This is the time of year you're likely to run across lists of last year's best-performing mutual funds. Be careful, though. They're not all outstanding funds; so don't fall for a fluke.
Consider, for example, a list of 2003's best performers from USA Today. The top-ranked fund is Apex Midcap Growth (FUND: BMCGX), with a total gain of 165.3% and 14.4% in the fourth quarter. Sounds impressive, eh? Well, a quick look at the fund's snapshot on Morningstar.com reveals that though it gained 165% in 2003, it lost 42% in 2002, lost 7% in 2001, lost a whopping 76% in 2000, and gained 42% in 1999. Those gains are big, but so are the losses.
Making matters worse, the fund sports a 5.75% front-end load, meaning that $10,000 invested in the fund immediately becomes just $9,425.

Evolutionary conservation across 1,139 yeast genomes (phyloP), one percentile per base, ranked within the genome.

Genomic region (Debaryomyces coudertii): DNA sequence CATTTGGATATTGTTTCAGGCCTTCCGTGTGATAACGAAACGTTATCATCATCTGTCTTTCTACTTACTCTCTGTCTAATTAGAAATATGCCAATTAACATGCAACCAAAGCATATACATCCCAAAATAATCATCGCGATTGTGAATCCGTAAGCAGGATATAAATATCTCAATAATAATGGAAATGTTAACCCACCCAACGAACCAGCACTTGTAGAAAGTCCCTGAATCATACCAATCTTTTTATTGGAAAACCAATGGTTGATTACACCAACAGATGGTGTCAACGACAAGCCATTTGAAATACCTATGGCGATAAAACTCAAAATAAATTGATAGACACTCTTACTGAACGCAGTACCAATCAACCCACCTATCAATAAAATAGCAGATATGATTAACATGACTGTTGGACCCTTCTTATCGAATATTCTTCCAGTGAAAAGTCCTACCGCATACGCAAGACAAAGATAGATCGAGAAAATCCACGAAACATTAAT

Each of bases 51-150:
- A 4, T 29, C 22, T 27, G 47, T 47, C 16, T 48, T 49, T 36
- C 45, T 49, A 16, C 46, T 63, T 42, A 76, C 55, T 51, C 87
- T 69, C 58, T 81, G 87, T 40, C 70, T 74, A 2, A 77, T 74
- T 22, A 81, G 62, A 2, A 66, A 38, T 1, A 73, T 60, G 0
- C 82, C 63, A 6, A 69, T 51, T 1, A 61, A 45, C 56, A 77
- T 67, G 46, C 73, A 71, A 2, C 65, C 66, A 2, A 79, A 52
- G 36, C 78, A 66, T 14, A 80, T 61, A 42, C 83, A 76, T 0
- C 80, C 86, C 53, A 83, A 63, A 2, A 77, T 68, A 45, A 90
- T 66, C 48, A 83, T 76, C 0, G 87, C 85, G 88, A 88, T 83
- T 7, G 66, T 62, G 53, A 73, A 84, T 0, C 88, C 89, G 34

True, lists of best funds will contain some real gems. But they're also very likely to contain a bunch of funds that simply had an unusually outstanding year -- funds that are not likely to turn in similar performances in the coming years.
Even lists of the best funds over multi-year periods can be misleading. If a fund has four mediocre years and one outstanding one, that single large number will end up boosting the fund's total average performance. Dig through a fund's past performance in detail, looking at how it did in each of the past five or 10 years. Ideally, results won't be all over the place.
You'll find much more on mutual funds in our Mutual Fund Center, and on our Mutual Funds discussion board, where Fools are discussing funds in general and many outstanding funds in particular. (We're currently offering a free trial of our board community.)